By Disa Wallander
Drawn and Quarterly
Creativity is different for everyone, and what commonalities there are get mixed in with points of departure so that any two given processes — in thought and in physical terms — don’t line up identically even if they share aspects. And conceptually, points of interest might be shared between creative people, but the execution of processing those interests and then expressing what they have processed are generally reflective of the individual. Mash these circumstances together and what it amounts to is that sometimes, other people’s creativity can look strange.
In Becoming Horses, Disa Wallander takes that as a starting point and uses it to examine these differences and also the way in which trying to understand the differences created new shared languages between people. Creativity is, at its essence, a form of communication, but one that features the necessity of learning new languages in order to clearly communicate. Learning new languages is the point of it unless stagnation is your goal, and in Wallander’s colorful world, her characters are eager to use that lure as a ticket to exploration and their own expansion.
This makes it sound all very complicated, but it’s the exact opposite of that. Becoming Horses is mostly a collection of sequences in which Wallander’s characters interact during some form of absurd creative exercise, which sometimes resembles more traditional art-making, while other times looks like playing make-believe or even achieving actual physical transformation. The conversations between the characters are simple, typically beginning with a question about the activity and receiving a reply that often cuts right to the depth of it and reveals the concept or the emotion wrapped around it. It’s like a collection of obtuse artist statements that have been put through an A.A. Milne filter.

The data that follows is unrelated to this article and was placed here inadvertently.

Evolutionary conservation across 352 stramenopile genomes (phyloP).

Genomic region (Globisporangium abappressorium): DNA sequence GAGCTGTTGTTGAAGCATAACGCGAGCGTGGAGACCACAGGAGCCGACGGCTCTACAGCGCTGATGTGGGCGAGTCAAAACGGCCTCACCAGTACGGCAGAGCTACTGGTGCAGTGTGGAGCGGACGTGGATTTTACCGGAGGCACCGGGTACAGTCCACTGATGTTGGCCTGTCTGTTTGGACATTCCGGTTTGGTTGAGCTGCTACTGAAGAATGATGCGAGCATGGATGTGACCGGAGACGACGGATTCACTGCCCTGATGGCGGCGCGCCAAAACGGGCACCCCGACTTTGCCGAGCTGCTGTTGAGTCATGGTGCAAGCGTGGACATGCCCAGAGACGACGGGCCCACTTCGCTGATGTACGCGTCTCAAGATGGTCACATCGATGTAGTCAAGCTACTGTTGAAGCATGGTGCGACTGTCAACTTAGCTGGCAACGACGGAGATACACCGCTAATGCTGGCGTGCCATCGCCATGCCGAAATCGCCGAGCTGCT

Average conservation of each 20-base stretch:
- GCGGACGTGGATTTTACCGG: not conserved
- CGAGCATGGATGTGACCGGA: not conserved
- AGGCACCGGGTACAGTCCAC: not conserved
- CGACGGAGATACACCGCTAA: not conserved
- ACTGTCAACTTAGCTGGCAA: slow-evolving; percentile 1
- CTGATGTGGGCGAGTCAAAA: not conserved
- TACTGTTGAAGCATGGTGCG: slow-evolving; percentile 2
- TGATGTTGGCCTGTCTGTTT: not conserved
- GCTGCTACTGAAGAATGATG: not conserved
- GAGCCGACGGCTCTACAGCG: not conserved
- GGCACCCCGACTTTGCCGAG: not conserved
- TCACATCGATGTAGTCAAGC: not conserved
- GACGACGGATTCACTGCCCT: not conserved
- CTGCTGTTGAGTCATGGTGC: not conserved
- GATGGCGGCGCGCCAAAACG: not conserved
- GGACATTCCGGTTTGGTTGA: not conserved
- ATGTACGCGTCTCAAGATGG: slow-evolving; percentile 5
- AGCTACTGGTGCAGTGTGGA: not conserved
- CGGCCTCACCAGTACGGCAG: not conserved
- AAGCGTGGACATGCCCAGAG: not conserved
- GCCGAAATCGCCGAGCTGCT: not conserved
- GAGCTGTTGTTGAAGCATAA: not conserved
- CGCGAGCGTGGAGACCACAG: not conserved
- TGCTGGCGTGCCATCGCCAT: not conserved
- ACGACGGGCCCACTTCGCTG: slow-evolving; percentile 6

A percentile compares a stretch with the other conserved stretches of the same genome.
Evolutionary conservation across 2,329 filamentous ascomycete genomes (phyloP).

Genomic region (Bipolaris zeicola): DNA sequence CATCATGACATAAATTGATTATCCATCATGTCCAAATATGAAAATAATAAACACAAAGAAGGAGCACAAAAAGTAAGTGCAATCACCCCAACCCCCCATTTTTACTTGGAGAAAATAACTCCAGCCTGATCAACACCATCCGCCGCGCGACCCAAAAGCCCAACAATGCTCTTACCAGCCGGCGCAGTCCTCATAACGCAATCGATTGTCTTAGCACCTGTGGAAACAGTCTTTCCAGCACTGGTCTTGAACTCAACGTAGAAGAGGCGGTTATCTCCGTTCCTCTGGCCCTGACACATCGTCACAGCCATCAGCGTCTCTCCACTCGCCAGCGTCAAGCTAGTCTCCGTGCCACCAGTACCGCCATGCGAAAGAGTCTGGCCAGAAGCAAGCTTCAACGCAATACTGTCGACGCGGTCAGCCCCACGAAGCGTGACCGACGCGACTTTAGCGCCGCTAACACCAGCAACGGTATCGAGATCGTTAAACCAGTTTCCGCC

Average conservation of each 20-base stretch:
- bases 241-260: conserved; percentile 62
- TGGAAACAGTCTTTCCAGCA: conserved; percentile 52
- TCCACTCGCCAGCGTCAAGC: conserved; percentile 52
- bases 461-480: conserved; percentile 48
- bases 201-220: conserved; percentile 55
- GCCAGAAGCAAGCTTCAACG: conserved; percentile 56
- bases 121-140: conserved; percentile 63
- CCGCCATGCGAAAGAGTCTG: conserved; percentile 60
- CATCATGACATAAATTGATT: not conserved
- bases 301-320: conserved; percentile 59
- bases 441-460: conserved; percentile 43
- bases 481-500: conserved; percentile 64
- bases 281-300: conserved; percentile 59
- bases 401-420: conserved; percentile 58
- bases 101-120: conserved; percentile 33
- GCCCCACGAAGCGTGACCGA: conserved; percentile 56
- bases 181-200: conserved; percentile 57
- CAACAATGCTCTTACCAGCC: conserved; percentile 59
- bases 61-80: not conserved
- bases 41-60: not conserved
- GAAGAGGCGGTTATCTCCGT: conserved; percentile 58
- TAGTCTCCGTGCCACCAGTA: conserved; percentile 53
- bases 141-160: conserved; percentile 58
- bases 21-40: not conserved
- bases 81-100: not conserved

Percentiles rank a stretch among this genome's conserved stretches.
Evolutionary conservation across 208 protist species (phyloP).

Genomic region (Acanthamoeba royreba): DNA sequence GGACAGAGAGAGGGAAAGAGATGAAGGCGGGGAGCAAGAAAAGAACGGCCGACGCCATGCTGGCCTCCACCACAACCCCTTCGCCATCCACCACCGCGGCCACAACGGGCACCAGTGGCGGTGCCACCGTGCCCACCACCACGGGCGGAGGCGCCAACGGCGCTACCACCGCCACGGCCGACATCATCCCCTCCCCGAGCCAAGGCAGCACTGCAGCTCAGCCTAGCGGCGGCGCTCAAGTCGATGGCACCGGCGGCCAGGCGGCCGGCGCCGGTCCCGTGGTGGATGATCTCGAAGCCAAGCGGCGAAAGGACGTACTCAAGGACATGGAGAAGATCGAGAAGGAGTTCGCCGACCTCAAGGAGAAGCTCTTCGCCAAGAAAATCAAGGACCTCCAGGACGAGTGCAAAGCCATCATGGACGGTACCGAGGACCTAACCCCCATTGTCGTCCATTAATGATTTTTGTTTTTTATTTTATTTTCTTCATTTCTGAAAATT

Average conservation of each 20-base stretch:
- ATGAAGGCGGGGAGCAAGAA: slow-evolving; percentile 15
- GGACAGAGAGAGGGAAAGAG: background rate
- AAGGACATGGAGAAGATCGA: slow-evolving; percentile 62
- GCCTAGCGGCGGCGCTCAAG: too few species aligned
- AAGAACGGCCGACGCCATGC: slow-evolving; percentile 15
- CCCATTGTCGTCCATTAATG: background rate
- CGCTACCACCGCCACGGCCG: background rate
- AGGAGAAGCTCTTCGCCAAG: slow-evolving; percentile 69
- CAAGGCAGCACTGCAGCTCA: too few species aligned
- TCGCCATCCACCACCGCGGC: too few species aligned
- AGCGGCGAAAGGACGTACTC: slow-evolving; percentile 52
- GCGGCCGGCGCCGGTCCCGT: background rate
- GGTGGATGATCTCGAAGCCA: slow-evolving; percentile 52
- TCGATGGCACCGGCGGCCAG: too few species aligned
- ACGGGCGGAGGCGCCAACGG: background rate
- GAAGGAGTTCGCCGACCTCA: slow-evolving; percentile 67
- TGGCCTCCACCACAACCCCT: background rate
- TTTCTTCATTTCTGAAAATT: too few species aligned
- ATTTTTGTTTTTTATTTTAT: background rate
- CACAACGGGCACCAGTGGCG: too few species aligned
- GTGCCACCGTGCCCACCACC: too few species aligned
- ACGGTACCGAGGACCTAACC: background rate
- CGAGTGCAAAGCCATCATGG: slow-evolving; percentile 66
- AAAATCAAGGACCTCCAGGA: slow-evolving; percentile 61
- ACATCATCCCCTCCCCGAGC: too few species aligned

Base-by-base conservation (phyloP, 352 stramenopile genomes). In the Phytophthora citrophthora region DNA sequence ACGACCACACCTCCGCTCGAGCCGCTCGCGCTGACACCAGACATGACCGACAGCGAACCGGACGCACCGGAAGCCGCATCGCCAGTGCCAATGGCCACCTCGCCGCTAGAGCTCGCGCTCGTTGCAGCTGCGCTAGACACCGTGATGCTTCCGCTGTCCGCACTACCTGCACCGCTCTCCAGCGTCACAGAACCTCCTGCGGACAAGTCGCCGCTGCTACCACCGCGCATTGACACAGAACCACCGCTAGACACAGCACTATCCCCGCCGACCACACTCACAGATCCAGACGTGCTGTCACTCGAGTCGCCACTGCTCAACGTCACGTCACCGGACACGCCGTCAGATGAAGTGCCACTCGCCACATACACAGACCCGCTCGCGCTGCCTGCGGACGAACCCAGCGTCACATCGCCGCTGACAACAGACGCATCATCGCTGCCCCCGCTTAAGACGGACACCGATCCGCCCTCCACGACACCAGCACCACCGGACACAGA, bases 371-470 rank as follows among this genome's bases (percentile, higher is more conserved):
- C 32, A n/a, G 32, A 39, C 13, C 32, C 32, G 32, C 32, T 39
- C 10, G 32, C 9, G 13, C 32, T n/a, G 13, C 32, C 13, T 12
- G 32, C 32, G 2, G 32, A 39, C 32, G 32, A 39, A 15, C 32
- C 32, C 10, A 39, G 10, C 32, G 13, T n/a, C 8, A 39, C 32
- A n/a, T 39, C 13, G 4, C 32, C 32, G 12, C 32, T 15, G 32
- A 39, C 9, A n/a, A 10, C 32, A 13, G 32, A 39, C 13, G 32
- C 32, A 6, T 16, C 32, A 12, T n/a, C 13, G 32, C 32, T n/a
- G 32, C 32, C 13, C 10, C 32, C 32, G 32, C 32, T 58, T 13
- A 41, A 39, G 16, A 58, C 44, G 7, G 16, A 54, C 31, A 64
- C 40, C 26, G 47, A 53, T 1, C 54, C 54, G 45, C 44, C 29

Unexpectedly Wallander’s work reminds me the most of Jules Feiffer’s Explainers strip that used to appear in the Village Voice. Her characters are squiggly and animated, with their gestures often being the most important aspect of their presence, and rendered by Wallander in repeated form to create their sequential nature. But Wallander takes them beyond the two-dimensional page by placing them within a collage framework that offers bursting colors and surreal settings that make it seem — quite appropriately — that they exist in some art concept ether.
At a certain point in Becoming Horses, the interactions begin to resemble collaboration, and the process of creativity then starts to feel less lonely, less cut off from the thoughts of others. This can sometimes create feelings of being unsure or even that the collaboration is not equal, but these, too, are part of the process that Wallander is visualizing.
But Wallander isn’t formalizing it as a process, these are not steps that need to be taken. It is just a journey, and journeys are made on the landscape that is in front of you and endured with a healthy embrace of randomness, which is always challenging and informative in some way. Wallander’s characters have grown by the end, but not through any strict movement. It’s more the freedom of their movement that’s provided the growth, and the reminder that creativity is fueled by the ability to listen to yourself and the world around you, rather than by telling yourself how things should be and towing your own line.